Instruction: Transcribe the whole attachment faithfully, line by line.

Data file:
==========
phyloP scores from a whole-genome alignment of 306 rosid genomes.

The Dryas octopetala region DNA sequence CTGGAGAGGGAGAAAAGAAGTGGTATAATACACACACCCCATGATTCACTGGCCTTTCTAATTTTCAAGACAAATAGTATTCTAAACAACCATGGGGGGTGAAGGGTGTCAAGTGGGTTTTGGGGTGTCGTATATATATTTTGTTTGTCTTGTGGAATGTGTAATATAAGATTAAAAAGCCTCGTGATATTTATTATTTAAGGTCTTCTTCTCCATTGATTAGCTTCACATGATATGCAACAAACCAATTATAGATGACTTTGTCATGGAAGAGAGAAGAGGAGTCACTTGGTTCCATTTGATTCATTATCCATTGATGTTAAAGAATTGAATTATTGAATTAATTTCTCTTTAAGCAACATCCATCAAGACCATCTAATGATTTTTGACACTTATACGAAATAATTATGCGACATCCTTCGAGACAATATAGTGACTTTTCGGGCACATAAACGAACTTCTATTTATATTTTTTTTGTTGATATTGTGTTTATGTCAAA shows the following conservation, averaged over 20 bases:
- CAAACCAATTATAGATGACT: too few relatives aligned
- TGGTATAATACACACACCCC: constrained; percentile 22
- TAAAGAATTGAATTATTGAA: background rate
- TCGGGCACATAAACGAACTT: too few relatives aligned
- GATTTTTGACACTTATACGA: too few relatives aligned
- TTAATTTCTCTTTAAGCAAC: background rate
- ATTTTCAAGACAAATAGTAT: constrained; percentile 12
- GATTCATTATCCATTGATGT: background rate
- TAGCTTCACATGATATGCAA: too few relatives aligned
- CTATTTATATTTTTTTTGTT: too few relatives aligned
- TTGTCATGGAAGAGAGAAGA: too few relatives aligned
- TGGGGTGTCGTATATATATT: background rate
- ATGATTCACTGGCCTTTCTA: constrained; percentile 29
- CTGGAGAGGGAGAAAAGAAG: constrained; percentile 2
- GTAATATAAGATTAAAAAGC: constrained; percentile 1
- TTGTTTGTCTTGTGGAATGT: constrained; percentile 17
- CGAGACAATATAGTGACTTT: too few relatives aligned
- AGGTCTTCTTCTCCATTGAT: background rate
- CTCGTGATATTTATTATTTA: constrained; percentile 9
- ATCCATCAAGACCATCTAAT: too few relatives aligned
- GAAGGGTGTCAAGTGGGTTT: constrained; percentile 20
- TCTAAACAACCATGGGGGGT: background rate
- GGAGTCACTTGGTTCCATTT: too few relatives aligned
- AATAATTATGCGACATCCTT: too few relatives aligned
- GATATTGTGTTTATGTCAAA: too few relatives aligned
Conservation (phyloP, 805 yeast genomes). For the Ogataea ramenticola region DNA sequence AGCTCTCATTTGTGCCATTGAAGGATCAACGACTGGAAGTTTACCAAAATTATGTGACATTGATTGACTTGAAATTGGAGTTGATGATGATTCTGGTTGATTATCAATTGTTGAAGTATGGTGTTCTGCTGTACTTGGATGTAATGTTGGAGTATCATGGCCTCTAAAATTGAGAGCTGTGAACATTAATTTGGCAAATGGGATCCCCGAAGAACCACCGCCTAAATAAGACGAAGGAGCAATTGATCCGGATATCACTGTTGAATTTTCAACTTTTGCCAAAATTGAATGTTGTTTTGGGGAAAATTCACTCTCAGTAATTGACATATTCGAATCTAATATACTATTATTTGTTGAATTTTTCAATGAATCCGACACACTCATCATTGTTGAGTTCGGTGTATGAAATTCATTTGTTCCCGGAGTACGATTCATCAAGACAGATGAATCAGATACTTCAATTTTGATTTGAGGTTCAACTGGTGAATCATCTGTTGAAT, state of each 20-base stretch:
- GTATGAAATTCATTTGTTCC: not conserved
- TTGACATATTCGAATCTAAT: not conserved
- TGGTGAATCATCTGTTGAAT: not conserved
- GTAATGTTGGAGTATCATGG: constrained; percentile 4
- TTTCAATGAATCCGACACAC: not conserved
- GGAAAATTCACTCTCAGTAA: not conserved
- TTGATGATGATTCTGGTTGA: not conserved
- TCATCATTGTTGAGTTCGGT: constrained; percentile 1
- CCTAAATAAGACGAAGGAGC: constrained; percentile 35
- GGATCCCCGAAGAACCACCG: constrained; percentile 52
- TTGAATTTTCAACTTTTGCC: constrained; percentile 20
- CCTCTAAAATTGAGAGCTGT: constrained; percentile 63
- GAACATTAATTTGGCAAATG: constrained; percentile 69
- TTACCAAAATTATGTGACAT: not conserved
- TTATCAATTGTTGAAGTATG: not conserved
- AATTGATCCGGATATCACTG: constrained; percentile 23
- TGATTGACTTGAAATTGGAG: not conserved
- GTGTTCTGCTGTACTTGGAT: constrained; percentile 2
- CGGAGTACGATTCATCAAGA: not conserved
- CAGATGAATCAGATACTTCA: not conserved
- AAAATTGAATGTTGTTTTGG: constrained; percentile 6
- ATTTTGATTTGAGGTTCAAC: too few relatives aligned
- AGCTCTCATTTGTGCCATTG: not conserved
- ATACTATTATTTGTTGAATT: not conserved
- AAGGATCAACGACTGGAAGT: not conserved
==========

phyloP scores from a whole-genome alignment of 306 rosid genomes.

The Dryas octopetala region DNA sequence CTGGAGAGGGAGAAAAGAAGTGGTATAATACACACACCCCATGATTCACTGGCCTTTCTAATTTTCAAGACAAATAGTATTCTAAACAACCATGGGGGGTGAAGGGTGTCAAGTGGGTTTTGGGGTGTCGTATATATATTTTGTTTGTCTTGTGGAATGTGTAATATAAGATTAAAAAGCCTCGTGATATTTATTATTTAAGGTCTTCTTCTCCATTGATTAGCTTCACATGATATGCAACAAACCAATTATAGATGACTTTGTCATGGAAGAGAGAAGAGGAGTCACTTGGTTCCATTTGATTCATTATCCATTGATGTTAAAGAATTGAATTATTGAATTAATTTCTCTTTAAGCAACATCCATCAAGACCATCTAATGATTTTTGACACTTATACGAAATAATTATGCGACATCCTTCGAGACAATATAGTGACTTTTCGGGCACATAAACGAACTTCTATTTATATTTTTTTTGTTGATATTGTGTTTATGTCAAA shows the following conservation, averaged over 20 bases:
- CAAACCAATTATAGATGACT: too few relatives aligned
- TGGTATAATACACACACCCC: constrained; percentile 22
- TAAAGAATTGAATTATTGAA: background rate
- TCGGGCACATAAACGAACTT: too few relatives aligned
- GATTTTTGACACTTATACGA: too few relatives aligned
- TTAATTTCTCTTTAAGCAAC: background rate
- ATTTTCAAGACAAATAGTAT: constrained; percentile 12
- GATTCATTATCCATTGATGT: background rate
- TAGCTTCACATGATATGCAA: too few relatives aligned
- CTATTTATATTTTTTTTGTT: too few relatives aligned
- TTGTCATGGAAGAGAGAAGA: too few relatives aligned
- TGGGGTGTCGTATATATATT: background rate
- ATGATTCACTGGCCTTTCTA: constrained; percentile 29
- CTGGAGAGGGAGAAAAGAAG: constrained; percentile 2
- GTAATATAAGATTAAAAAGC: constrained; percentile 1
- TTGTTTGTCTTGTGGAATGT: constrained; percentile 17
- CGAGACAATATAGTGACTTT: too few relatives aligned
- AGGTCTTCTTCTCCATTGAT: background rate
- CTCGTGATATTTATTATTTA: constrained; percentile 9
- ATCCATCAAGACCATCTAAT: too few relatives aligned
- GAAGGGTGTCAAGTGGGTTT: constrained; percentile 20
- TCTAAACAACCATGGGGGGT: background rate
- GGAGTCACTTGGTTCCATTT: too few relatives aligned
- AATAATTATGCGACATCCTT: too few relatives aligned
- GATATTGTGTTTATGTCAAA: too few relatives aligned
Conservation (phyloP, 805 yeast genomes). For the Ogataea ramenticola region DNA sequence AGCTCTCATTTGTGCCATTGAAGGATCAACGACTGGAAGTTTACCAAAATTATGTGACATTGATTGACTTGAAATTGGAGTTGATGATGATTCTGGTTGATTATCAATTGTTGAAGTATGGTGTTCTGCTGTACTTGGATGTAATGTTGGAGTATCATGGCCTCTAAAATTGAGAGCTGTGAACATTAATTTGGCAAATGGGATCCCCGAAGAACCACCGCCTAAATAAGACGAAGGAGCAATTGATCCGGATATCACTGTTGAATTTTCAACTTTTGCCAAAATTGAATGTTGTTTTGGGGAAAATTCACTCTCAGTAATTGACATATTCGAATCTAATATACTATTATTTGTTGAATTTTTCAATGAATCCGACACACTCATCATTGTTGAGTTCGGTGTATGAAATTCATTTGTTCCCGGAGTACGATTCATCAAGACAGATGAATCAGATACTTCAATTTTGATTTGAGGTTCAACTGGTGAATCATCTGTTGAAT, state of each 20-base stretch:
- GTATGAAATTCATTTGTTCC: not conserved
- TTGACATATTCGAATCTAAT: not conserved
- TGGTGAATCATCTGTTGAAT: not conserved
- GTAATGTTGGAGTATCATGG: constrained; percentile 4
- TTTCAATGAATCCGACACAC: not conserved
- GGAAAATTCACTCTCAGTAA: not conserved
- TTGATGATGATTCTGGTTGA: not conserved
- TCATCATTGTTGAGTTCGGT: constrained; percentile 1
- CCTAAATAAGACGAAGGAGC: constrained; percentile 35
- GGATCCCCGAAGAACCACCG: constrained; percentile 52
- TTGAATTTTCAACTTTTGCC: constrained; percentile 20
- CCTCTAAAATTGAGAGCTGT: constrained; percentile 63
- GAACATTAATTTGGCAAATG: constrained; percentile 69
- TTACCAAAATTATGTGACAT: not conserved
- TTATCAATTGTTGAAGTATG: not conserved
- AATTGATCCGGATATCACTG: constrained; percentile 23
- TGATTGACTTGAAATTGGAG: not conserved
- GTGTTCTGCTGTACTTGGAT: constrained; percentile 2
- CGGAGTACGATTCATCAAGA: not conserved
- CAGATGAATCAGATACTTCA: not conserved
- AAAATTGAATGTTGTTTTGG: constrained; percentile 6
- ATTTTGATTTGAGGTTCAAC: too few relatives aligned
- AGCTCTCATTTGTGCCATTG: not conserved
- ATACTATTATTTGTTGAATT: not conserved
- AAGGATCAACGACTGGAAGT: not conserved